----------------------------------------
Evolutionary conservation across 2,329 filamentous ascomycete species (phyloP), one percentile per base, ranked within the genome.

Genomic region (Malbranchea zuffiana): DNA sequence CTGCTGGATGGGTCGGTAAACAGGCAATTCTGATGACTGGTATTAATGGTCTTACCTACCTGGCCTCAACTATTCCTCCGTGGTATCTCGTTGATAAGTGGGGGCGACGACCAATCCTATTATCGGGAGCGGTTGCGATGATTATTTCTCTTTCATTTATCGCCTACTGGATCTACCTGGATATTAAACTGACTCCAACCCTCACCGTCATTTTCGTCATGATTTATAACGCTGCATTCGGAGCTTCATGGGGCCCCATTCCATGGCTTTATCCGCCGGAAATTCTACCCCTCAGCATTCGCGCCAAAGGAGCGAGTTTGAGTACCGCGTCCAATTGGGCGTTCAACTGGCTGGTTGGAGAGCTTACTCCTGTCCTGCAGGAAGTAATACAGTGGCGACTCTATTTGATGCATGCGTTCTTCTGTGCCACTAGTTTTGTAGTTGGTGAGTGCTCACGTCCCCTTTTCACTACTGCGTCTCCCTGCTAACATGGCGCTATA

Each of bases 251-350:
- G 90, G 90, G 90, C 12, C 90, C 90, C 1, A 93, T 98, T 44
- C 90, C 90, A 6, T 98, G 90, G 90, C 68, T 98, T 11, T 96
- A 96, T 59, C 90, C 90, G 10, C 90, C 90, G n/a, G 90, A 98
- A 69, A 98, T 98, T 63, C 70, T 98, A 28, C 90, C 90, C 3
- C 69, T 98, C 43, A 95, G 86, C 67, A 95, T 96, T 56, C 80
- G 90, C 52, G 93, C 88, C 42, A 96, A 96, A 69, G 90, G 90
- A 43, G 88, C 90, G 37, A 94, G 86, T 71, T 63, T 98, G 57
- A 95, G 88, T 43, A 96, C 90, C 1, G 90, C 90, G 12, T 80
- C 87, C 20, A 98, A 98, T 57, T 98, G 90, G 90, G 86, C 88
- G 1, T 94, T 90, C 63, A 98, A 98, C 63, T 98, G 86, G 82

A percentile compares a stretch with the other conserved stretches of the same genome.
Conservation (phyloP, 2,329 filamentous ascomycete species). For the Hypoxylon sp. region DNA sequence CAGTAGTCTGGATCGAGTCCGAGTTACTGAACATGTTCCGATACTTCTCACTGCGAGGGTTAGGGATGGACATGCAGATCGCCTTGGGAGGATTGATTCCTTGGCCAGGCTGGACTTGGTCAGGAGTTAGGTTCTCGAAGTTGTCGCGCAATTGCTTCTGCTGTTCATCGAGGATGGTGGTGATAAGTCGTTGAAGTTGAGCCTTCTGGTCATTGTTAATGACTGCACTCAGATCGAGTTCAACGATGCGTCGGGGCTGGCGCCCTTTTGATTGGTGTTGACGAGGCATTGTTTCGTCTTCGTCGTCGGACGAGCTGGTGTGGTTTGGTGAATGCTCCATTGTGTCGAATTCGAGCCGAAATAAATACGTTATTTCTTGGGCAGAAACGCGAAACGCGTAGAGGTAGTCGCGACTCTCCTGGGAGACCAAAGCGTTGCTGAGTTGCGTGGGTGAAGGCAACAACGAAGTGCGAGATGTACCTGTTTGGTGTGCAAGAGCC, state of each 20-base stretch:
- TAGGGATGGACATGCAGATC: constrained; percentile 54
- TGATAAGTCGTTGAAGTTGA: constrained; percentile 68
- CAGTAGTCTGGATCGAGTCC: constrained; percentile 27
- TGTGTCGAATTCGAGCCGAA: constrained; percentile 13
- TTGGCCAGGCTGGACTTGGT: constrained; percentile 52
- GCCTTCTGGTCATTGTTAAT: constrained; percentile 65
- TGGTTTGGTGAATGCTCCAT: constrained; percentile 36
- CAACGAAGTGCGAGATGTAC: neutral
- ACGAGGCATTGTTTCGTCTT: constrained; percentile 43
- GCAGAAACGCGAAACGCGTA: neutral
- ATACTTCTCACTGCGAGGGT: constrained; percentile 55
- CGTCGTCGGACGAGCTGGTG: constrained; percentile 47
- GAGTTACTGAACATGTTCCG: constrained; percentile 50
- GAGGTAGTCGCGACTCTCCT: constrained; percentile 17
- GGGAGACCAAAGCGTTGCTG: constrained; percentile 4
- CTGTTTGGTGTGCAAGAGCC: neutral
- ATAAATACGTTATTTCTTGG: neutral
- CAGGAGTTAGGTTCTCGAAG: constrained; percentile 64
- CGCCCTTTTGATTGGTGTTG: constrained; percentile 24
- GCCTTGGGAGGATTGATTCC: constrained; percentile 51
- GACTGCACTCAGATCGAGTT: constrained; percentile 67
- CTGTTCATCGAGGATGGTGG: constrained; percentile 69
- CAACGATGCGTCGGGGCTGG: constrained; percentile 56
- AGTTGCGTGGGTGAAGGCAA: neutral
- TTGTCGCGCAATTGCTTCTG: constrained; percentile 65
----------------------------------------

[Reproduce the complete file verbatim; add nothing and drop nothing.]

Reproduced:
Evolutionary conservation across 2,329 filamentous ascomycete species (phyloP), one percentile per base, ranked within the genome.

Genomic region (Malbranchea zuffiana): DNA sequence CTGCTGGATGGGTCGGTAAACAGGCAATTCTGATGACTGGTATTAATGGTCTTACCTACCTGGCCTCAACTATTCCTCCGTGGTATCTCGTTGATAAGTGGGGGCGACGACCAATCCTATTATCGGGAGCGGTTGCGATGATTATTTCTCTTTCATTTATCGCCTACTGGATCTACCTGGATATTAAACTGACTCCAACCCTCACCGTCATTTTCGTCATGATTTATAACGCTGCATTCGGAGCTTCATGGGGCCCCATTCCATGGCTTTATCCGCCGGAAATTCTACCCCTCAGCATTCGCGCCAAAGGAGCGAGTTTGAGTACCGCGTCCAATTGGGCGTTCAACTGGCTGGTTGGAGAGCTTACTCCTGTCCTGCAGGAAGTAATACAGTGGCGACTCTATTTGATGCATGCGTTCTTCTGTGCCACTAGTTTTGTAGTTGGTGAGTGCTCACGTCCCCTTTTCACTACTGCGTCTCCCTGCTAACATGGCGCTATA

Each of bases 251-350:
- G 90, G 90, G 90, C 12, C 90, C 90, C 1, A 93, T 98, T 44
- C 90, C 90, A 6, T 98, G 90, G 90, C 68, T 98, T 11, T 96
- A 96, T 59, C 90, C 90, G 10, C 90, C 90, G n/a, G 90, A 98
- A 69, A 98, T 98, T 63, C 70, T 98, A 28, C 90, C 90, C 3
- C 69, T 98, C 43, A 95, G 86, C 67, A 95, T 96, T 56, C 80
- G 90, C 52, G 93, C 88, C 42, A 96, A 96, A 69, G 90, G 90
- A 43, G 88, C 90, G 37, A 94, G 86, T 71, T 63, T 98, G 57
- A 95, G 88, T 43, A 96, C 90, C 1, G 90, C 90, G 12, T 80
- C 87, C 20, A 98, A 98, T 57, T 98, G 90, G 90, G 86, C 88
- G 1, T 94, T 90, C 63, A 98, A 98, C 63, T 98, G 86, G 82

A percentile compares a stretch with the other conserved stretches of the same genome.
Conservation (phyloP, 2,329 filamentous ascomycete species). For the Hypoxylon sp. region DNA sequence CAGTAGTCTGGATCGAGTCCGAGTTACTGAACATGTTCCGATACTTCTCACTGCGAGGGTTAGGGATGGACATGCAGATCGCCTTGGGAGGATTGATTCCTTGGCCAGGCTGGACTTGGTCAGGAGTTAGGTTCTCGAAGTTGTCGCGCAATTGCTTCTGCTGTTCATCGAGGATGGTGGTGATAAGTCGTTGAAGTTGAGCCTTCTGGTCATTGTTAATGACTGCACTCAGATCGAGTTCAACGATGCGTCGGGGCTGGCGCCCTTTTGATTGGTGTTGACGAGGCATTGTTTCGTCTTCGTCGTCGGACGAGCTGGTGTGGTTTGGTGAATGCTCCATTGTGTCGAATTCGAGCCGAAATAAATACGTTATTTCTTGGGCAGAAACGCGAAACGCGTAGAGGTAGTCGCGACTCTCCTGGGAGACCAAAGCGTTGCTGAGTTGCGTGGGTGAAGGCAACAACGAAGTGCGAGATGTACCTGTTTGGTGTGCAAGAGCC, state of each 20-base stretch:
- TAGGGATGGACATGCAGATC: constrained; percentile 54
- TGATAAGTCGTTGAAGTTGA: constrained; percentile 68
- CAGTAGTCTGGATCGAGTCC: constrained; percentile 27
- TGTGTCGAATTCGAGCCGAA: constrained; percentile 13
- TTGGCCAGGCTGGACTTGGT: constrained; percentile 52
- GCCTTCTGGTCATTGTTAAT: constrained; percentile 65
- TGGTTTGGTGAATGCTCCAT: constrained; percentile 36
- CAACGAAGTGCGAGATGTAC: neutral
- ACGAGGCATTGTTTCGTCTT: constrained; percentile 43
- GCAGAAACGCGAAACGCGTA: neutral
- ATACTTCTCACTGCGAGGGT: constrained; percentile 55
- CGTCGTCGGACGAGCTGGTG: constrained; percentile 47
- GAGTTACTGAACATGTTCCG: constrained; percentile 50
- GAGGTAGTCGCGACTCTCCT: constrained; percentile 17
- GGGAGACCAAAGCGTTGCTG: constrained; percentile 4
- CTGTTTGGTGTGCAAGAGCC: neutral
- ATAAATACGTTATTTCTTGG: neutral
- CAGGAGTTAGGTTCTCGAAG: constrained; percentile 64
- CGCCCTTTTGATTGGTGTTG: constrained; percentile 24
- GCCTTGGGAGGATTGATTCC: constrained; percentile 51
- GACTGCACTCAGATCGAGTT: constrained; percentile 67
- CTGTTCATCGAGGATGGTGG: constrained; percentile 69
- CAACGATGCGTCGGGGCTGG: constrained; percentile 56
- AGTTGCGTGGGTGAAGGCAA: neutral
- TTGTCGCGCAATTGCTTCTG: constrained; percentile 65